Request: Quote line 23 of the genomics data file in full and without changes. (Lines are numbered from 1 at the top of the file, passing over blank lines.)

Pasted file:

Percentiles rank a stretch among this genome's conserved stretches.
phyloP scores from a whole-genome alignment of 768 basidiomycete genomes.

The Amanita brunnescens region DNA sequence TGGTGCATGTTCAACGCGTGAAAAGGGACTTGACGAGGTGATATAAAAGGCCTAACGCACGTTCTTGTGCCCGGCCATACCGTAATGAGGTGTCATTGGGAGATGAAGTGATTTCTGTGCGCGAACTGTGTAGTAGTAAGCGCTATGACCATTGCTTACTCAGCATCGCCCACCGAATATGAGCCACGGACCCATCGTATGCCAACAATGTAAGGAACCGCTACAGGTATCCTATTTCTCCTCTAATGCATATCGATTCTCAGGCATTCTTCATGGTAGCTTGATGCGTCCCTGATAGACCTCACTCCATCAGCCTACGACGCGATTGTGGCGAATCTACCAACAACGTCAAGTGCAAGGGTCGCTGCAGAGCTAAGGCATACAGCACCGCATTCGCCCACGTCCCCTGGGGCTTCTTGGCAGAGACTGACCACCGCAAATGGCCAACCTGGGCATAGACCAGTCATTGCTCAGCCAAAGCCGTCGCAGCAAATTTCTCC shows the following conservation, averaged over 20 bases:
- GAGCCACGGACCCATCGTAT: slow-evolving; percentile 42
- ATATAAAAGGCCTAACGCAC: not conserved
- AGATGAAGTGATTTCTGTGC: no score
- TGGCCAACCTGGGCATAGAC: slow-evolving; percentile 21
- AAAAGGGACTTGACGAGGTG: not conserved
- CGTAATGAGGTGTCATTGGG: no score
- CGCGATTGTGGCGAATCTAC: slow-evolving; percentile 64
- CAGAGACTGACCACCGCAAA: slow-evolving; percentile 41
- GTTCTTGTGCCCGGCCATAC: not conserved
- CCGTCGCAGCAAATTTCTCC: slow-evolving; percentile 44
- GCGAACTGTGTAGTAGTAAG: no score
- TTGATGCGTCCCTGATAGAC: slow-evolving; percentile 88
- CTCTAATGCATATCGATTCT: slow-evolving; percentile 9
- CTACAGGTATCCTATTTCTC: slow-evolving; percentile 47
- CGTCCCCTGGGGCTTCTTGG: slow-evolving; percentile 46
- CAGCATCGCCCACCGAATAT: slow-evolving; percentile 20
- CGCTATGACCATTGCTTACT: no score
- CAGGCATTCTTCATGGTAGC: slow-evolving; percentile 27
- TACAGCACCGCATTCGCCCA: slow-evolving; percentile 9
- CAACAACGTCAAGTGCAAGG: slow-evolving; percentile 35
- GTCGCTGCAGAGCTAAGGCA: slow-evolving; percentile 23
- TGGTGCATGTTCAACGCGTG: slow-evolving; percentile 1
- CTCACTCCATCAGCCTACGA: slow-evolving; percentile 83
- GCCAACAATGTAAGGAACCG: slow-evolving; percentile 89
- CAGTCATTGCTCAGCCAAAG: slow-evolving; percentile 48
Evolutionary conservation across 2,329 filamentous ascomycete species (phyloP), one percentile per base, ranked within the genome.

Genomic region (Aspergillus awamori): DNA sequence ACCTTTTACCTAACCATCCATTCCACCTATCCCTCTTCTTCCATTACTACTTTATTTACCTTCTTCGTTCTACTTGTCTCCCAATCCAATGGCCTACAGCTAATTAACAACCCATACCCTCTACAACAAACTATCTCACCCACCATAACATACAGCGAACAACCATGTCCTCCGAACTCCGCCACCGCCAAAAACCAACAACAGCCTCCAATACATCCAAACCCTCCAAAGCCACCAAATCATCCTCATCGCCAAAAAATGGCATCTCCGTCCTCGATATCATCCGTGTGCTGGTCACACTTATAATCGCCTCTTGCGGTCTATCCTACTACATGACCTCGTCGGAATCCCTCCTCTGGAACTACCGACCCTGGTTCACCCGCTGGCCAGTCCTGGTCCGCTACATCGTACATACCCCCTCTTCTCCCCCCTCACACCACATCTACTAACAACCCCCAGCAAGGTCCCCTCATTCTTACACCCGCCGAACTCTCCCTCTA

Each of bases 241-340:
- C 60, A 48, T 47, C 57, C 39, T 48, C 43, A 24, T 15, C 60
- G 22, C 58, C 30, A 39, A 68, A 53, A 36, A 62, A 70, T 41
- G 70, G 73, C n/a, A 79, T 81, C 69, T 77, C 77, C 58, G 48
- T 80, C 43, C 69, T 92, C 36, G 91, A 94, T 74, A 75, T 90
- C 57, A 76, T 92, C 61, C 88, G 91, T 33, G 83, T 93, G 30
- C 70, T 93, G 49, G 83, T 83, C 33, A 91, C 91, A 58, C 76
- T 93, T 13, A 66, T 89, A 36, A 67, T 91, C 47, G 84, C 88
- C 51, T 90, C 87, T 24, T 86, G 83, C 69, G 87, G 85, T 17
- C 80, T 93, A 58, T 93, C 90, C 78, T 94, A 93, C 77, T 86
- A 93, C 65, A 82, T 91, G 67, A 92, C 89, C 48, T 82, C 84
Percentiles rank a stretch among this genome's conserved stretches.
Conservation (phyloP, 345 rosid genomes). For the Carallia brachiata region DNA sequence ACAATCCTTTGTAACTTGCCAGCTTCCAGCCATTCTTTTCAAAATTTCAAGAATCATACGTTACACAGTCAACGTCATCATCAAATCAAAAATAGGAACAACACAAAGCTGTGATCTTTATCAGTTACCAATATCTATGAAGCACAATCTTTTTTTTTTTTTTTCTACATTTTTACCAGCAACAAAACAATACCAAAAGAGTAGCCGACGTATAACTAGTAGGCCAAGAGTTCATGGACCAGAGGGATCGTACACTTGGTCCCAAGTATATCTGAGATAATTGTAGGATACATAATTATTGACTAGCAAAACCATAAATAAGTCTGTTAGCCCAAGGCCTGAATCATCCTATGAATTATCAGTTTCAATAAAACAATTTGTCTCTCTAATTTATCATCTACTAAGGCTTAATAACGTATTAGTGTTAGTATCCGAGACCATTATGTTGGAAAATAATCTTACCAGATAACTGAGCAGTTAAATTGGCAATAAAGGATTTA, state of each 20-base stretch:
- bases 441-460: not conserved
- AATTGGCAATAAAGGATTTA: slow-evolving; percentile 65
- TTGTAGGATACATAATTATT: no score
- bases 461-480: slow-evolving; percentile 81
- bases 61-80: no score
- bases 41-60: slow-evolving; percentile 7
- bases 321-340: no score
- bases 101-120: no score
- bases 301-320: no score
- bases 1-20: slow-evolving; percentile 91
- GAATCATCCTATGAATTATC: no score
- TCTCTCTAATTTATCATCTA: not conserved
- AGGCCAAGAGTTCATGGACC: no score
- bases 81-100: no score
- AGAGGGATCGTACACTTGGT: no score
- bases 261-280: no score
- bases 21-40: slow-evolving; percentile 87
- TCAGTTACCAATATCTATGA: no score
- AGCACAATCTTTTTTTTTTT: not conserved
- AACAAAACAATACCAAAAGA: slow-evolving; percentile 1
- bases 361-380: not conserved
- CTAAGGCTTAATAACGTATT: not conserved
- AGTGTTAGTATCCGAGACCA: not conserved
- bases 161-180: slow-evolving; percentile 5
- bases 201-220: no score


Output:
- CAACAACGTCAAGTGCAAGG: slow-evolving; percentile 35